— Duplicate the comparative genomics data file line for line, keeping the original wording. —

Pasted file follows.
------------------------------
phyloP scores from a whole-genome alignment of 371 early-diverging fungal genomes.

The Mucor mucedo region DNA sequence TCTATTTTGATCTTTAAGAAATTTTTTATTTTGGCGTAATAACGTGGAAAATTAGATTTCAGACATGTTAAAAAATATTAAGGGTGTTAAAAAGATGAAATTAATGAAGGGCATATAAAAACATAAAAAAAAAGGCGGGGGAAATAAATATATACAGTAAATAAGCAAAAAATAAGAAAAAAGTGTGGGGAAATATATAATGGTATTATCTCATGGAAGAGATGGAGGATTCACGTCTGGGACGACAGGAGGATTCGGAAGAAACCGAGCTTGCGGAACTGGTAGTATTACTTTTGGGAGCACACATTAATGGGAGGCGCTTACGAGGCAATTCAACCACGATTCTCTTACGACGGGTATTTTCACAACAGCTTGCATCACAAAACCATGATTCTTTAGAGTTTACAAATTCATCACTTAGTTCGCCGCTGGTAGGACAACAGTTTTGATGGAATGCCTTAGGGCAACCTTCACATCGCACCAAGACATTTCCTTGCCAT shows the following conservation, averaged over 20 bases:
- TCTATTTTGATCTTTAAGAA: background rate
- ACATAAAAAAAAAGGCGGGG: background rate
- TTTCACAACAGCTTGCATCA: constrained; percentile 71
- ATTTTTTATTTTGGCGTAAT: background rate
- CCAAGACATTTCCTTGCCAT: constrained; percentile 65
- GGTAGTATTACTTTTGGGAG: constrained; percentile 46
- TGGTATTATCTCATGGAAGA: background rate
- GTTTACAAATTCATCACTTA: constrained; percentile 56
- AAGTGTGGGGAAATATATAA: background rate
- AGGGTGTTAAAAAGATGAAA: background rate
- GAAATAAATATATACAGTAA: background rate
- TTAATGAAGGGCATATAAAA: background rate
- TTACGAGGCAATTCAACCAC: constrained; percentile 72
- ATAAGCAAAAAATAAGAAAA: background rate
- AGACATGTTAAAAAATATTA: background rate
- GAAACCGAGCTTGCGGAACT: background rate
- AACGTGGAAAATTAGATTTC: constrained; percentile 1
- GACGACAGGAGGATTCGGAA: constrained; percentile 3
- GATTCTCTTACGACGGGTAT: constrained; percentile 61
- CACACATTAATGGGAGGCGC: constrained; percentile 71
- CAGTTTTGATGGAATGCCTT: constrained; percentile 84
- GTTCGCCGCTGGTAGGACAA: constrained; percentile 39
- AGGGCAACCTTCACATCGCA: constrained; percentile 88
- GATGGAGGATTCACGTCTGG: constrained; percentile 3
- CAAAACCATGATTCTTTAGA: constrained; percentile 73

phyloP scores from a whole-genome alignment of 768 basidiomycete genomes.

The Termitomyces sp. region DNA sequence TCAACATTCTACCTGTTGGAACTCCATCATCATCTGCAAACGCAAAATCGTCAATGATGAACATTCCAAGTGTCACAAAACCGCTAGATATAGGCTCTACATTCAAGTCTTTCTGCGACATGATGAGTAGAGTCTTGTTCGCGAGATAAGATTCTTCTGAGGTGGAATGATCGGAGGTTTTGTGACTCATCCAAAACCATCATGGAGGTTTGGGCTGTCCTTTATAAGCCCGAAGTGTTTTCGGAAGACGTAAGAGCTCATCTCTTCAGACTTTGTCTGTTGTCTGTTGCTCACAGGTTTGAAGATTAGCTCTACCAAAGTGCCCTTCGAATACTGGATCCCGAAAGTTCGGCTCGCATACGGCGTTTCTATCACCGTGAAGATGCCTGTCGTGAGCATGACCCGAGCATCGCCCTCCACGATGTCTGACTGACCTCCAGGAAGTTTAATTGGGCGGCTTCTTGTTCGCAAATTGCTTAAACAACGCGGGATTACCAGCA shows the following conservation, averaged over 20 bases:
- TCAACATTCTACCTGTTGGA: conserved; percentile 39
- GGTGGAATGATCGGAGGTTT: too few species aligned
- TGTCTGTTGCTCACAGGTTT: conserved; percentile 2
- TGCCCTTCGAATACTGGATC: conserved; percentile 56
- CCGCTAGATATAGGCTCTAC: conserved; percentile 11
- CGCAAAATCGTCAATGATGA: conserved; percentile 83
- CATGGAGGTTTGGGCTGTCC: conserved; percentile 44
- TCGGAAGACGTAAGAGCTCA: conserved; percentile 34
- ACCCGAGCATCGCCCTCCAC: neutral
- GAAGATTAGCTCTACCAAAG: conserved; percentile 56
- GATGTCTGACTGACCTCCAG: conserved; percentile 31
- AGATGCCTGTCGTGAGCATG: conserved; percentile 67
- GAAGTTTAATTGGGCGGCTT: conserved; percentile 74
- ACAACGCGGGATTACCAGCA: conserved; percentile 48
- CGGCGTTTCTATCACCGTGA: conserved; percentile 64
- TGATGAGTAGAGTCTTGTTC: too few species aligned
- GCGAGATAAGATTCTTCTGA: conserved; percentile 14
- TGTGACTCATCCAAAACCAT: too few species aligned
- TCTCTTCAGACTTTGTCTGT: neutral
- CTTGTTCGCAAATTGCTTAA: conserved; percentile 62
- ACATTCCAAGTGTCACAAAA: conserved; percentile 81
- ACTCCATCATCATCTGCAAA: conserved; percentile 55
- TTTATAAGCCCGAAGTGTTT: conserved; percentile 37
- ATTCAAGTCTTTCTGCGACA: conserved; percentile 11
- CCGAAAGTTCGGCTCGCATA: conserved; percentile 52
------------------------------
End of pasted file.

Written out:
phyloP scores from a whole-genome alignment of 371 early-diverging fungal genomes.

The Mucor mucedo region DNA sequence TCTATTTTGATCTTTAAGAAATTTTTTATTTTGGCGTAATAACGTGGAAAATTAGATTTCAGACATGTTAAAAAATATTAAGGGTGTTAAAAAGATGAAATTAATGAAGGGCATATAAAAACATAAAAAAAAAGGCGGGGGAAATAAATATATACAGTAAATAAGCAAAAAATAAGAAAAAAGTGTGGGGAAATATATAATGGTATTATCTCATGGAAGAGATGGAGGATTCACGTCTGGGACGACAGGAGGATTCGGAAGAAACCGAGCTTGCGGAACTGGTAGTATTACTTTTGGGAGCACACATTAATGGGAGGCGCTTACGAGGCAATTCAACCACGATTCTCTTACGACGGGTATTTTCACAACAGCTTGCATCACAAAACCATGATTCTTTAGAGTTTACAAATTCATCACTTAGTTCGCCGCTGGTAGGACAACAGTTTTGATGGAATGCCTTAGGGCAACCTTCACATCGCACCAAGACATTTCCTTGCCAT shows the following conservation, averaged over 20 bases:
- TCTATTTTGATCTTTAAGAA: background rate
- ACATAAAAAAAAAGGCGGGG: background rate
- TTTCACAACAGCTTGCATCA: constrained; percentile 71
- ATTTTTTATTTTGGCGTAAT: background rate
- CCAAGACATTTCCTTGCCAT: constrained; percentile 65
- GGTAGTATTACTTTTGGGAG: constrained; percentile 46
- TGGTATTATCTCATGGAAGA: background rate
- GTTTACAAATTCATCACTTA: constrained; percentile 56
- AAGTGTGGGGAAATATATAA: background rate
- AGGGTGTTAAAAAGATGAAA: background rate
- GAAATAAATATATACAGTAA: background rate
- TTAATGAAGGGCATATAAAA: background rate
- TTACGAGGCAATTCAACCAC: constrained; percentile 72
- ATAAGCAAAAAATAAGAAAA: background rate
- AGACATGTTAAAAAATATTA: background rate
- GAAACCGAGCTTGCGGAACT: background rate
- AACGTGGAAAATTAGATTTC: constrained; percentile 1
- GACGACAGGAGGATTCGGAA: constrained; percentile 3
- GATTCTCTTACGACGGGTAT: constrained; percentile 61
- CACACATTAATGGGAGGCGC: constrained; percentile 71
- CAGTTTTGATGGAATGCCTT: constrained; percentile 84
- GTTCGCCGCTGGTAGGACAA: constrained; percentile 39
- AGGGCAACCTTCACATCGCA: constrained; percentile 88
- GATGGAGGATTCACGTCTGG: constrained; percentile 3
- CAAAACCATGATTCTTTAGA: constrained; percentile 73

phyloP scores from a whole-genome alignment of 768 basidiomycete genomes.

The Termitomyces sp. region DNA sequence TCAACATTCTACCTGTTGGAACTCCATCATCATCTGCAAACGCAAAATCGTCAATGATGAACATTCCAAGTGTCACAAAACCGCTAGATATAGGCTCTACATTCAAGTCTTTCTGCGACATGATGAGTAGAGTCTTGTTCGCGAGATAAGATTCTTCTGAGGTGGAATGATCGGAGGTTTTGTGACTCATCCAAAACCATCATGGAGGTTTGGGCTGTCCTTTATAAGCCCGAAGTGTTTTCGGAAGACGTAAGAGCTCATCTCTTCAGACTTTGTCTGTTGTCTGTTGCTCACAGGTTTGAAGATTAGCTCTACCAAAGTGCCCTTCGAATACTGGATCCCGAAAGTTCGGCTCGCATACGGCGTTTCTATCACCGTGAAGATGCCTGTCGTGAGCATGACCCGAGCATCGCCCTCCACGATGTCTGACTGACCTCCAGGAAGTTTAATTGGGCGGCTTCTTGTTCGCAAATTGCTTAAACAACGCGGGATTACCAGCA shows the following conservation, averaged over 20 bases:
- TCAACATTCTACCTGTTGGA: conserved; percentile 39
- GGTGGAATGATCGGAGGTTT: too few species aligned
- TGTCTGTTGCTCACAGGTTT: conserved; percentile 2
- TGCCCTTCGAATACTGGATC: conserved; percentile 56
- CCGCTAGATATAGGCTCTAC: conserved; percentile 11
- CGCAAAATCGTCAATGATGA: conserved; percentile 83
- CATGGAGGTTTGGGCTGTCC: conserved; percentile 44
- TCGGAAGACGTAAGAGCTCA: conserved; percentile 34
- ACCCGAGCATCGCCCTCCAC: neutral
- GAAGATTAGCTCTACCAAAG: conserved; percentile 56
- GATGTCTGACTGACCTCCAG: conserved; percentile 31
- AGATGCCTGTCGTGAGCATG: conserved; percentile 67
- GAAGTTTAATTGGGCGGCTT: conserved; percentile 74
- ACAACGCGGGATTACCAGCA: conserved; percentile 48
- CGGCGTTTCTATCACCGTGA: conserved; percentile 64
- TGATGAGTAGAGTCTTGTTC: too few species aligned
- GCGAGATAAGATTCTTCTGA: conserved; percentile 14
- TGTGACTCATCCAAAACCAT: too few species aligned
- TCTCTTCAGACTTTGTCTGT: neutral
- CTTGTTCGCAAATTGCTTAA: conserved; percentile 62
- ACATTCCAAGTGTCACAAAA: conserved; percentile 81
- ACTCCATCATCATCTGCAAA: conserved; percentile 55
- TTTATAAGCCCGAAGTGTTT: conserved; percentile 37
- ATTCAAGTCTTTCTGCGACA: conserved; percentile 11
- CCGAAAGTTCGGCTCGCATA: conserved; percentile 52